Increase in crochet indicates, that you should crochet two stitches in the same stitch. This way they are joined together at the bottom, so the overall number of stitches increases in the next row or round.
Related terms: Decrease, Amigurumi
In both US and UK terms you can find these abbreviations:
- 2 *name of stitch* in the same stitch (for example: 2 dc in the same st)
- *name of the stitch* increase (for example: dc increase)
Remember, that the same basic stitches are called differently in US and UK.
Where do we use it?
You will find increase in many crochet patterns, because it’s one of the most basic techniques. Increase and decrease appear in three-dimensional projects, such as amigurumi or ornaments, but also in flat crochet works. All of the circular forms, or those which we work from the center out, require the use of increase.
The word ‘increase’ used in crochet patterns indicates precisely two stitches worked in one. If the author wants you to make three, four or more, he / she uses the phrase “3 *name of stitch* in the same st” (for example: 3 dc in the same st).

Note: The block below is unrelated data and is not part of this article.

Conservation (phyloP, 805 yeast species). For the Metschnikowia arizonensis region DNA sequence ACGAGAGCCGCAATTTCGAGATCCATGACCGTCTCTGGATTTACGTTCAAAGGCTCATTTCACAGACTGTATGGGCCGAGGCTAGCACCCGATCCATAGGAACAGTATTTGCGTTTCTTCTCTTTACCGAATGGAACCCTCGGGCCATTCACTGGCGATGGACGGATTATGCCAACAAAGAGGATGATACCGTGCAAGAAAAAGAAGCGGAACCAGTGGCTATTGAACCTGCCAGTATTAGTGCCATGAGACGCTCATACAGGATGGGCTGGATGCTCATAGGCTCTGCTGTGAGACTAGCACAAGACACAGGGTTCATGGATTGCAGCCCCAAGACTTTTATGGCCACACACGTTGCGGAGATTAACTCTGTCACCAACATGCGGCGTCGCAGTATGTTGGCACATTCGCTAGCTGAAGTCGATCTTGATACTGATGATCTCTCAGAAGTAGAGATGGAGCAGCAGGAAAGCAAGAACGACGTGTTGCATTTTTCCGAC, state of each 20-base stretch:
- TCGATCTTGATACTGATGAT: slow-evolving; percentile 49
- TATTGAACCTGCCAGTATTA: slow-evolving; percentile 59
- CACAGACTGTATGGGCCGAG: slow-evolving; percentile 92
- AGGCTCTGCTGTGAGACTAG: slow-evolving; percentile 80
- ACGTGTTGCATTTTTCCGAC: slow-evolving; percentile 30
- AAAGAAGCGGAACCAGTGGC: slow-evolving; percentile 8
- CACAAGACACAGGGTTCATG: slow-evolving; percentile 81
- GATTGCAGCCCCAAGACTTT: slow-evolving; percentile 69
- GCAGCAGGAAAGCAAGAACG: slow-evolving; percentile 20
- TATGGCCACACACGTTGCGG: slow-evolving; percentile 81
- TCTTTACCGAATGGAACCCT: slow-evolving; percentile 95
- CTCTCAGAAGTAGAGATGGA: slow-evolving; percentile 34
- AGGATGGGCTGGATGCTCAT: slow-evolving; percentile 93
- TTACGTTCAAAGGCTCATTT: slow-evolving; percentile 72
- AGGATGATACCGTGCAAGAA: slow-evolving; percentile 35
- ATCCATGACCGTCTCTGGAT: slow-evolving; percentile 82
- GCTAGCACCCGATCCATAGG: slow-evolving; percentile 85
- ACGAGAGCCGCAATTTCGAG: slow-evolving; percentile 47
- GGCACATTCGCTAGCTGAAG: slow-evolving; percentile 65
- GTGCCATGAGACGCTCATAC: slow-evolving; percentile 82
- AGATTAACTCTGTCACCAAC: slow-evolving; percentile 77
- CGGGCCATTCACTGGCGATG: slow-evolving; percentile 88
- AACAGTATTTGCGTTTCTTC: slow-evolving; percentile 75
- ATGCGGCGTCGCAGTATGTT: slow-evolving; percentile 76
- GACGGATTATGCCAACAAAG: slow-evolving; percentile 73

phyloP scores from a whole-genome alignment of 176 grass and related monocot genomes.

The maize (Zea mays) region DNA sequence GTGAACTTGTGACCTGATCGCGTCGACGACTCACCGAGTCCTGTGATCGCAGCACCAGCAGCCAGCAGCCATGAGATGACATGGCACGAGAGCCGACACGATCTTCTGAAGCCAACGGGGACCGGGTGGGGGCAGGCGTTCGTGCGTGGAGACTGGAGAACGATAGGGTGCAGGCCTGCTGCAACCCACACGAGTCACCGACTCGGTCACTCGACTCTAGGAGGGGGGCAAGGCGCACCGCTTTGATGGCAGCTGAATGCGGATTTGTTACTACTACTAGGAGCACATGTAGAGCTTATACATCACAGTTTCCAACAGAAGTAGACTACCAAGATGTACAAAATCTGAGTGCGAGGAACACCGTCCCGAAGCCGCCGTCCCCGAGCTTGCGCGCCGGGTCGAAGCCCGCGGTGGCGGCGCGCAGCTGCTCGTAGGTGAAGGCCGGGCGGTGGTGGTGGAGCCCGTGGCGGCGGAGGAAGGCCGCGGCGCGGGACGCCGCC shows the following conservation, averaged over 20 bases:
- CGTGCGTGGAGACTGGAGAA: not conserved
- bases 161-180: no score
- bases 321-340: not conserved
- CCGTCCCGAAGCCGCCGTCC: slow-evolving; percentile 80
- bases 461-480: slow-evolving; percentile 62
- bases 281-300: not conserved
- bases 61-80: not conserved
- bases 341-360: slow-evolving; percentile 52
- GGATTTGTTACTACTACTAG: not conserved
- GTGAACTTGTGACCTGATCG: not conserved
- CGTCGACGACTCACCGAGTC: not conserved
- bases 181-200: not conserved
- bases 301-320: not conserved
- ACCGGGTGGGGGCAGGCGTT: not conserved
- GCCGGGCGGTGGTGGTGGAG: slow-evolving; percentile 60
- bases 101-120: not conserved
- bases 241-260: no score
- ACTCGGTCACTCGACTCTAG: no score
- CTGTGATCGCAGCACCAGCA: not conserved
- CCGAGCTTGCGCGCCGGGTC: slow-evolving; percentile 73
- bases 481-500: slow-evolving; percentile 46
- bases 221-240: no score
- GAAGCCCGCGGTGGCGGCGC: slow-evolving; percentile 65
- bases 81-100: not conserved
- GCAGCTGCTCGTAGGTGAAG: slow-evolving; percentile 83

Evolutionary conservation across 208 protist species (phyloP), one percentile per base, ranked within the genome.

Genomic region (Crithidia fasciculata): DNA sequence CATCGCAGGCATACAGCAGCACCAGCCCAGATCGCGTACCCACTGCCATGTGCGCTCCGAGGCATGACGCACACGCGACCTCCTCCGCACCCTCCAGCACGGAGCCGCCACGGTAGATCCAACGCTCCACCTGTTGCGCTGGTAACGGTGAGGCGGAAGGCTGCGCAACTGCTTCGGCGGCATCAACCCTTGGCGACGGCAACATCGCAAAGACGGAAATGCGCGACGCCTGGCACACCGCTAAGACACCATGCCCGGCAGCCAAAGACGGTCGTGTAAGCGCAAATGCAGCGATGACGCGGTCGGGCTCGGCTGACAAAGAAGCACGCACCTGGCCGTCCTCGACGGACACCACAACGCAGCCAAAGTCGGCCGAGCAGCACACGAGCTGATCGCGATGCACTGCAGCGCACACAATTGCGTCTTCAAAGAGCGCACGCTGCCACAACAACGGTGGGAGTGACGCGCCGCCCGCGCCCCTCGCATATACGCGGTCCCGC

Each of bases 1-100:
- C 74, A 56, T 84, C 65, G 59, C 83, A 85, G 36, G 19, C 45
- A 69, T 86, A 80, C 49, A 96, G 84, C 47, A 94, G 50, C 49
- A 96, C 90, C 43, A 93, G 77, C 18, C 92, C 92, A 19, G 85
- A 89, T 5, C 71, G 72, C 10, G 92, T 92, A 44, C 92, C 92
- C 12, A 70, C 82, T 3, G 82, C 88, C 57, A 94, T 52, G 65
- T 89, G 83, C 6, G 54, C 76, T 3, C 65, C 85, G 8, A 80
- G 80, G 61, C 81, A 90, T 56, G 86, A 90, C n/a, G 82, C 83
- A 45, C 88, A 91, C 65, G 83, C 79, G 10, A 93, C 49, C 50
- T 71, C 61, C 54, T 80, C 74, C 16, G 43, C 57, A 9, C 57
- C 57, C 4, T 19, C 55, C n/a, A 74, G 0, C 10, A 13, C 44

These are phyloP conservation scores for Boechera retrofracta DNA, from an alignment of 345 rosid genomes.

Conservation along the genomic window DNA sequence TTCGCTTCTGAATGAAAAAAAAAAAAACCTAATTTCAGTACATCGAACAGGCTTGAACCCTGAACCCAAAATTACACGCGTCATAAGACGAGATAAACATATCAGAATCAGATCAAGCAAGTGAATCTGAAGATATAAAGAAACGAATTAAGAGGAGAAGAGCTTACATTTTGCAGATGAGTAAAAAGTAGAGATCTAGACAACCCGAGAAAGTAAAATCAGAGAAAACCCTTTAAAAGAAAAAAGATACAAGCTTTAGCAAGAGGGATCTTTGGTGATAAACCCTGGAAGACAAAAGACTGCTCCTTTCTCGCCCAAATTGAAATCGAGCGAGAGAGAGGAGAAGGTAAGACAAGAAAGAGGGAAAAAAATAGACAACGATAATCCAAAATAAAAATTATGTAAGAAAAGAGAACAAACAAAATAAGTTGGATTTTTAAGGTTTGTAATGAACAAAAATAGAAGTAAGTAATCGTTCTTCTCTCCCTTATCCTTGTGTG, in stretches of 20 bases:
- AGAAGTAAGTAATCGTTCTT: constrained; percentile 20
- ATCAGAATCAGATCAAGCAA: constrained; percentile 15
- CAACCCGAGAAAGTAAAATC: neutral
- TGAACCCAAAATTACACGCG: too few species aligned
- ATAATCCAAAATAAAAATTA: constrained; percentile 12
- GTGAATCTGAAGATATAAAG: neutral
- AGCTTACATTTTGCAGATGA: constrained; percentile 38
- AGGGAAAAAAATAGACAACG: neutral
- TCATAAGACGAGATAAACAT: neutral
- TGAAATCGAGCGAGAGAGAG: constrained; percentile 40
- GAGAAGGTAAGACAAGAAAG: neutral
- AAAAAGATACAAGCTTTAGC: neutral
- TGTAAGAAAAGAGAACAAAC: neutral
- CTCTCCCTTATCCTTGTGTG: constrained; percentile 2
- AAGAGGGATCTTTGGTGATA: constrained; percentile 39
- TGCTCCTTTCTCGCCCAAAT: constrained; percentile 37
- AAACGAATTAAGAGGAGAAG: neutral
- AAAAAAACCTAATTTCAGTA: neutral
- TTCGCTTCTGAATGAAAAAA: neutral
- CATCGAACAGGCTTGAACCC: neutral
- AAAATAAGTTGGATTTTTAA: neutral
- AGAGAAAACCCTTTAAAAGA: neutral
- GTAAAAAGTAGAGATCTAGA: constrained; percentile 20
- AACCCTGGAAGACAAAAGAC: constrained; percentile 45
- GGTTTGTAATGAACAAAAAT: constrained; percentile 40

You can encounter two types of increase:
- where you simply crochet two stitches in the same stitch, like in amigurumi.
- where your two stitches are separated with chain stitches, which you can find for example in the corners of flat crochet pieces, worked from the center out.
In order to make an increase with any crochet stitch, you need to master crocheting basic stitches. Pay attention to what your crochet pattern says, because you need to know what stitch you should make your increase with.
If it’s double crochet, for example, start with working one dc in your nearest stitch. Then yarn over again, but do not proceed onto the next stitch. Instead, insert your hook into the same stitch you already worked in, and make second dc there. You now have created dc increase.